OK, a bit of background—a local friend, Marc Jobin, has been running the Boston Marathon for a number of years, and every year, he uses the race to raise money for Children’s Hospital.
This year, my wife Justine—who is a fitness instructor—offered to put on a bootcamp with some of her instructor friends, with all proceeds going towards Marc’s fundraising efforts.
In a show of support, I did something I’ve never done—actually participate in one of my wife’s bootcamps. This was, of course, mildly terrifying for me on a number of levels. But I faced the fear, and I’m glad I did—not just because it was a hell of a workout, but because I spotted a few great business lessons during the course of this event.
1) Give a little to get a little. Justine made the offer to put on this bootcamp for Marc at no charge. It was a huge win for Marc. He promoted it well and was able to recruit about 60 people to come to the bootcamp. By the way, that translated to $1,400 raised. And after Marc gets the company match he’s going to receive, the total raised from this event will be $2,800. Not shabby. And 60 people got exposed to Justine’s business. Will all of them become clients? Of course not. Will a few of them? Probably. Will they be evangelists for Justine to their friends? I think they will be.
2) Make it a party. The bootcamp was held on a frigid Sunday morning. I suspect a lot of folks were dreading it. But upon arrival, the music was cranking, there was a welcoming table, friends were mingling. One of Marc’s friends had set up an obstacle course of the kids. It actually felt… really fun. And if you get people having fun while doing something they get a benefit from (like working out), you’re on your way to building a clientele.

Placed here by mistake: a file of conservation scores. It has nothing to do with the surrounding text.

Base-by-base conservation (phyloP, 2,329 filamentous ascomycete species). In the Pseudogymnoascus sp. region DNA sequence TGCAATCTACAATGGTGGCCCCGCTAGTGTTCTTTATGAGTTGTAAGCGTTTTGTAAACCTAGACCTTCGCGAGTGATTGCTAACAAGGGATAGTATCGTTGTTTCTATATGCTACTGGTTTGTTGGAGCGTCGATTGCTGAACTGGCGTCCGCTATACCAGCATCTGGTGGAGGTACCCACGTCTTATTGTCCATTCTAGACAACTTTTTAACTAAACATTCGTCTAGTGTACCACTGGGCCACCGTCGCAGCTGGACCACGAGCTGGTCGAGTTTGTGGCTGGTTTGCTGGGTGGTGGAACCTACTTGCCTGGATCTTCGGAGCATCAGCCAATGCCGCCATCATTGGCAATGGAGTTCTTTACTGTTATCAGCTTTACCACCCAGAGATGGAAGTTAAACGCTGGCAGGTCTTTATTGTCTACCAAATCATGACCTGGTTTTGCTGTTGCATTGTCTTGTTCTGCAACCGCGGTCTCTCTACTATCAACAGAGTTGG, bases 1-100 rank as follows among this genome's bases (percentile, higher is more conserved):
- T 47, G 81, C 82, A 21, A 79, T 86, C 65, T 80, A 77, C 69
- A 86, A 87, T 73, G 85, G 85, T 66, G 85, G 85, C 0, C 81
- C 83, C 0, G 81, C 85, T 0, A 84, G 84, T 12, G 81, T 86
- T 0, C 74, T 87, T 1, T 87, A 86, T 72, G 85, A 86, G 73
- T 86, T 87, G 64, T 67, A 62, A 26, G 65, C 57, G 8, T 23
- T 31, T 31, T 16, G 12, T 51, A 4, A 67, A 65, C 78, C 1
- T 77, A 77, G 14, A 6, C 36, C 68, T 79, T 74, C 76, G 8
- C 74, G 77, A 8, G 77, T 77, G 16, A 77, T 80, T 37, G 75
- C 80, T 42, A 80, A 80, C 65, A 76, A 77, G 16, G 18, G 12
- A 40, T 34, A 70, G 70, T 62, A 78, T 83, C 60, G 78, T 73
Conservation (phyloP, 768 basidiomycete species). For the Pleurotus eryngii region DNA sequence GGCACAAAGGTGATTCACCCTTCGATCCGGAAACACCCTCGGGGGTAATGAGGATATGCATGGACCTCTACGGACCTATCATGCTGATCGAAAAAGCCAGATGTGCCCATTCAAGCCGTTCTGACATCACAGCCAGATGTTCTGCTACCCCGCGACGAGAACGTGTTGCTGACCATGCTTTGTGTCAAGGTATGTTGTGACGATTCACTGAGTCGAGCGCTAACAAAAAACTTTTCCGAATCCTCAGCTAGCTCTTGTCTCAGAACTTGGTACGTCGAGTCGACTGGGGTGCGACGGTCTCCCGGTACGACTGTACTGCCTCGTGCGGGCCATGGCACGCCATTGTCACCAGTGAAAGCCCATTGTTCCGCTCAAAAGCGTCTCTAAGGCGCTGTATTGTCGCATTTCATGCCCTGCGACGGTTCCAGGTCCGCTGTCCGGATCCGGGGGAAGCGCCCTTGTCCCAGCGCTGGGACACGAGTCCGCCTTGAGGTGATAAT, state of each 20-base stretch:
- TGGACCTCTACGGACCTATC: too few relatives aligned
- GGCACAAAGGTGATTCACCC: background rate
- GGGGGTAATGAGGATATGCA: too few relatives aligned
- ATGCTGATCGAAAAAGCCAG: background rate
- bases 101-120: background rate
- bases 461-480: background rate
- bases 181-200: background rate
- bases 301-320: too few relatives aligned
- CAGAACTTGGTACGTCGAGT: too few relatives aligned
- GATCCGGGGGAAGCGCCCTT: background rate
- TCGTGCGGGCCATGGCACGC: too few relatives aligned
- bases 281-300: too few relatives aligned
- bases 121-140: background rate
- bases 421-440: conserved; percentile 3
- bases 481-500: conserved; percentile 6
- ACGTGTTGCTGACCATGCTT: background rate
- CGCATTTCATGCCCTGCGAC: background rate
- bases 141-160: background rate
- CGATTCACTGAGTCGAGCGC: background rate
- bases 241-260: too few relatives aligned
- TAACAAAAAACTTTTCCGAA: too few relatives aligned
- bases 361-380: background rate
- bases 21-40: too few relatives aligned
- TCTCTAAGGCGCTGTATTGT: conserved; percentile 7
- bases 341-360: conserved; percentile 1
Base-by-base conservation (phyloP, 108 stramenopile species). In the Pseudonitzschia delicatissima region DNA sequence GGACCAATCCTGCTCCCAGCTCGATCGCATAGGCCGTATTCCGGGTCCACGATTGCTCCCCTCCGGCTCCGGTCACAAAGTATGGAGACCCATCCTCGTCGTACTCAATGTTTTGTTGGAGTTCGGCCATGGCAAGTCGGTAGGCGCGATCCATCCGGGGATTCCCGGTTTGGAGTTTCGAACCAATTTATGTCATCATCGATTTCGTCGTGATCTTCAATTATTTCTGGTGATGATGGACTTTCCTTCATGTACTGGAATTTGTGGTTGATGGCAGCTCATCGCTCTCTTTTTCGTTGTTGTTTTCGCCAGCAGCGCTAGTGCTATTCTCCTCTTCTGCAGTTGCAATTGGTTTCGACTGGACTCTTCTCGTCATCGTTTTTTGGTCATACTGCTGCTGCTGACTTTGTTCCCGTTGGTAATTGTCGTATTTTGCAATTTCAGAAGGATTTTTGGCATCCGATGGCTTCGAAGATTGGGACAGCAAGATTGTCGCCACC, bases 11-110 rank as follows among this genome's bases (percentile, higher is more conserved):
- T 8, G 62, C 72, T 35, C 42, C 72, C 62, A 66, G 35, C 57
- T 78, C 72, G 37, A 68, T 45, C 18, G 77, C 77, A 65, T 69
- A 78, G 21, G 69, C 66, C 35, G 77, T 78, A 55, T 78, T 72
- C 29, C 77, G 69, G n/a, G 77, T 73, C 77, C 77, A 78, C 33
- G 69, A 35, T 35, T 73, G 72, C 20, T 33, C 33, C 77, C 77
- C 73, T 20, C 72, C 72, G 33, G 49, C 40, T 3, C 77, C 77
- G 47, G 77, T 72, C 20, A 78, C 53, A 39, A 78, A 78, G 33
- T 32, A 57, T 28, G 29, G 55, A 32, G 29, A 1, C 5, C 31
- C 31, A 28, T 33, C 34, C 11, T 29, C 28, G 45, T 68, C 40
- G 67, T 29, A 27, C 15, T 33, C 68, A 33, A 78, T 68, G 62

3) Embrace different personality types. Justine recruited 3 instructor friends to help her run the class. To say they were contrasts in styles is an understatement. Justine is the cheerleader captain type of fitness coach—upbeat but very clear and strong in her instructions. Jill takes a quiet, reassuring, supportive approach to her bootcampers. Marianne plays the part of the perky and chipper instructor. Nicole is hilariously sarcastic and takes a swear-like-a-sailor approach to motivating her bootcampers. All of them are completely different, yet all of them are supremely effective at what they do.
Sundays’ fundraising bootcamp made me a proud husband, and in a surprise twist, it also gave me a few things to think about when it comes to doing business.